How Much Is Too Much To Pay To See Your Favourite YouTuber?
24 September 2015, 15:40 | Updated: 8 May 2017, 17:09
Is it really worth 15.99 + booking fees for a selfie and pre-signed book?
Something is occurring in the world of YouTubers, content creators and internet stars that we're a tiny bit concerned about. It's something that popstars have been exploiting for years and involves fans and their hard earned cash.
We realise that, at the end of day, when your profile reaches a certain level you become a business of sorts - we're not naive. But there's a bit of chat about the logistics of the whole thing.
For example, yesterday Joe Sugg announced his Username: Evie 'tour', a collection of book signings taking place across the UK that apparently sold out in 10 minutes.
This book tour had a price of £14.99 (minus booking fees) and included a pre-signed copy of Joe's book Username: Evie and ONE selfie with the man himself. Putting this into perspective, the book costs £7 on Amazon.
Likewise, Sprinkle of Glitter also announced a 'tour' for her diary, which also includes a pre-signed book but no meet and greet opportunities (although hers also includes a Q&A). Similarly, Tyler Oakley is also charging fans for the pleasure of getting a pre-signed book and one selfie with the internet star.
Some people have voiced their concerns that charging people extra for a pre-signed book (surely the best part of going to a book signing is to get the person signing the book to personalise it to you? We mean, even popstars do this) and one selfie, something that could be achieved for free if you bumped into them in the street, is a bit far.
This isn't a direct attack at Joe or anyone else for that matter, but rather pointing out that it's a symptom of a wider problem.
Well, maybe not as big a problem as this...
As with popstars and 'celebrity', YouTubers' and content creators' revenue streams are important - we get that point. However, unlike posters and celebrities, these people who have built a career out of essentially giving away their content for free, it seems that there's a small disconnect between virtual and physical worth.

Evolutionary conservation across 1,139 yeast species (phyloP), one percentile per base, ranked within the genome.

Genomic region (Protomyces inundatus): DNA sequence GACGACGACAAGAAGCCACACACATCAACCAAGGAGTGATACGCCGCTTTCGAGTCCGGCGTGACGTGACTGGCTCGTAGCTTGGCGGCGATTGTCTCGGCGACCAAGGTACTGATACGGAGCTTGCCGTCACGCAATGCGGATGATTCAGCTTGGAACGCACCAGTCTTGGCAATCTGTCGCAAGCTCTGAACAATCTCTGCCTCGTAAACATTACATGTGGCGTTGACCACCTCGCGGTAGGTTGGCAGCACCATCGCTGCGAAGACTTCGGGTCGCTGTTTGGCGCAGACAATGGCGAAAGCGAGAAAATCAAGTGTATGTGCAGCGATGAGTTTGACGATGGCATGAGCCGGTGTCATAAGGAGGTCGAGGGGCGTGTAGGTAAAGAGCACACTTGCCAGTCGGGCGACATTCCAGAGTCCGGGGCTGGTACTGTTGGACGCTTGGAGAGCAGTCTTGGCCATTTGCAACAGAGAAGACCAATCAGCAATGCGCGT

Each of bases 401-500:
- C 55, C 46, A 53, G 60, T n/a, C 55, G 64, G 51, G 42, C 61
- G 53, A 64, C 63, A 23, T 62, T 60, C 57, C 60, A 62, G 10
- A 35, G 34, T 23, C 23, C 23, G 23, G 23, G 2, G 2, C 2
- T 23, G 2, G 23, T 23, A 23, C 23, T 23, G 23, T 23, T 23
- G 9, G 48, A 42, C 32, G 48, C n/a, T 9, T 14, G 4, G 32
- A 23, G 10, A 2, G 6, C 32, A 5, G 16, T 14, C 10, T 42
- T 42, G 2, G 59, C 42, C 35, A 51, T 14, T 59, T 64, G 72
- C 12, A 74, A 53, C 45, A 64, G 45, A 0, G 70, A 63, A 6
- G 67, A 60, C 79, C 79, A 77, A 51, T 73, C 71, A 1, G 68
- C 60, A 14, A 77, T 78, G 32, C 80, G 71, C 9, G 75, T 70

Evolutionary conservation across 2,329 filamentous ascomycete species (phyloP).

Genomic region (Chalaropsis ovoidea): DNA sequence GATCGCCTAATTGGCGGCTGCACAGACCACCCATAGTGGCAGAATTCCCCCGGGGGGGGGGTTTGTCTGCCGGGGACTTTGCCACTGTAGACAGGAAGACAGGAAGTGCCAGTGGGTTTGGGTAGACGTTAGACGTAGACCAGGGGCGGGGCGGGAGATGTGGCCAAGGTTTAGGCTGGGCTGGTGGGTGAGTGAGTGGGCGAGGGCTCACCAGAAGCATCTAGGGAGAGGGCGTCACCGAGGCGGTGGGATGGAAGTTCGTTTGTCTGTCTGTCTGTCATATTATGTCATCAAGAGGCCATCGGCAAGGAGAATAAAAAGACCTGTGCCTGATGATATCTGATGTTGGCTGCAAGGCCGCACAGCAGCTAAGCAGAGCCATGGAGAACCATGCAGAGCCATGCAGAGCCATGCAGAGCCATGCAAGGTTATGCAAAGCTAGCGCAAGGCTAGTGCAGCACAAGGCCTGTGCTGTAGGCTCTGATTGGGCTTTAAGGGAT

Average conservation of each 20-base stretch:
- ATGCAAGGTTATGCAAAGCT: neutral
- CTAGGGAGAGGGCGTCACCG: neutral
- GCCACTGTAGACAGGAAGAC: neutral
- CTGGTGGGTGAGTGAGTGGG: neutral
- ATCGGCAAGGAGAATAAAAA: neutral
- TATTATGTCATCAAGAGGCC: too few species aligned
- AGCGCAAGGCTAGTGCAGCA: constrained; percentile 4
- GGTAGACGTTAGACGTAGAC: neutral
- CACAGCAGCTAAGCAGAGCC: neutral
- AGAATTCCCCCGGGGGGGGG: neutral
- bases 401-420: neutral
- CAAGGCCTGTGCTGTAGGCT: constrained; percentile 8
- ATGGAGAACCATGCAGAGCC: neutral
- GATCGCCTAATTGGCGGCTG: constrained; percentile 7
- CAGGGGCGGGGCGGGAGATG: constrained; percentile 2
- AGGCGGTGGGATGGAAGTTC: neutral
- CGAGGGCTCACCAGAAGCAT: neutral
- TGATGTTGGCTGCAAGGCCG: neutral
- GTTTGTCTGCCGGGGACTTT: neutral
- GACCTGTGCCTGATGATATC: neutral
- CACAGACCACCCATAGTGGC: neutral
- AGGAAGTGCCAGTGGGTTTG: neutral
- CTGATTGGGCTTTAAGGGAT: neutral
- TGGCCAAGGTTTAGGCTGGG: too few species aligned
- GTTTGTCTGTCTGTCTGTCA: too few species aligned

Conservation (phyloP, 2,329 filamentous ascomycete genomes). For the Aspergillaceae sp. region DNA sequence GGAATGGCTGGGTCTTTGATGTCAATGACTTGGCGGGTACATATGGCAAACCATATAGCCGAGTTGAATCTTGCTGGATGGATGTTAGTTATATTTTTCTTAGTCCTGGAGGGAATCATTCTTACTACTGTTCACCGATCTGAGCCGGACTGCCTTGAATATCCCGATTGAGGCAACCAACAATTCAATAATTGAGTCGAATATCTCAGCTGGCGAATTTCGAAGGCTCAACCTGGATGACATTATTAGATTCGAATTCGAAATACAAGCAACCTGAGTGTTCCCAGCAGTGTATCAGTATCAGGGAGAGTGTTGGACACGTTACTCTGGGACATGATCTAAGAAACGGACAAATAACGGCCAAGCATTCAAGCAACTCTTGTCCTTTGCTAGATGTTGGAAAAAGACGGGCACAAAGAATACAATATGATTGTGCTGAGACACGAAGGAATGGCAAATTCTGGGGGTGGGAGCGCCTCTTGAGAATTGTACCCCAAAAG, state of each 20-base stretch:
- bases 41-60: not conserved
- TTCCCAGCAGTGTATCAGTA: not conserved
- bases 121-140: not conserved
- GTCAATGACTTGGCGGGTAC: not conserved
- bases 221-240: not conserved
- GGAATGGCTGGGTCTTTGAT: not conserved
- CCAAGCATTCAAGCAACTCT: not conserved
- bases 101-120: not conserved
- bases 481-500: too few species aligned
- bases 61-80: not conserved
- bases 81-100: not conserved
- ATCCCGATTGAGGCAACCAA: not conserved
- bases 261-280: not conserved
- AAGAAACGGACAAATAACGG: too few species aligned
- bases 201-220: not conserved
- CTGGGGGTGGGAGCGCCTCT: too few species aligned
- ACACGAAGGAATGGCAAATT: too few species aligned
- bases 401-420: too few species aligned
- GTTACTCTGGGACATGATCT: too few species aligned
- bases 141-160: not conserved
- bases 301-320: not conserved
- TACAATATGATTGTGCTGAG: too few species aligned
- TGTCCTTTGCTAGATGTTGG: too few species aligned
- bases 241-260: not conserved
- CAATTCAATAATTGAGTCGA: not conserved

One of the draws that YouTubers hold is the reliability factor. For years regular people have elevated themselves into a new form of celebrity by posing as their audiences' best friends. It's something that's not limited to just YouTubers; Taylor Swift's whole schtick was (and still tries to be) being everyone's awkward friend.
However, like Swift, there's a crack that's beginning to show between the pretence and the actuality.
While creators like KickThePJ get stick for charging a minimal $10 for access to a six part series that he and a bunch of others have poured numerous months and creativity into (with some people even pirating the content to share amongst fans), others are able to sail by, charging twice that for a book that you probably already own, a selfie that'll likely end up blurry and 15 seconds with someone you idolise.
We're sure that the cost of these things is discussed, much like in music, without the talent being present. However, we can't help but feel that there's some questionable ethics occurring.
Recently, rising popstar Halsey (who also made her name through social media) was chastised by fans for creating a VIP package for her new tour, which included some limited edition merch but not a meet and greet. In fact, the singer said that she would never charge for a meet and greet and that she'd do her best to meet everyone for free.
We guess the problem stems from the way that YouTubers and content creators have risen to prominence and how it seems, at times, unfair for them (or their team) to exploit a hungry audience just because they can. As so called 'new media', it'd be great to see stars pulling away from the traditional forms of revenue streams and exploring other ventures and avenues that pull away from how things were done in the past.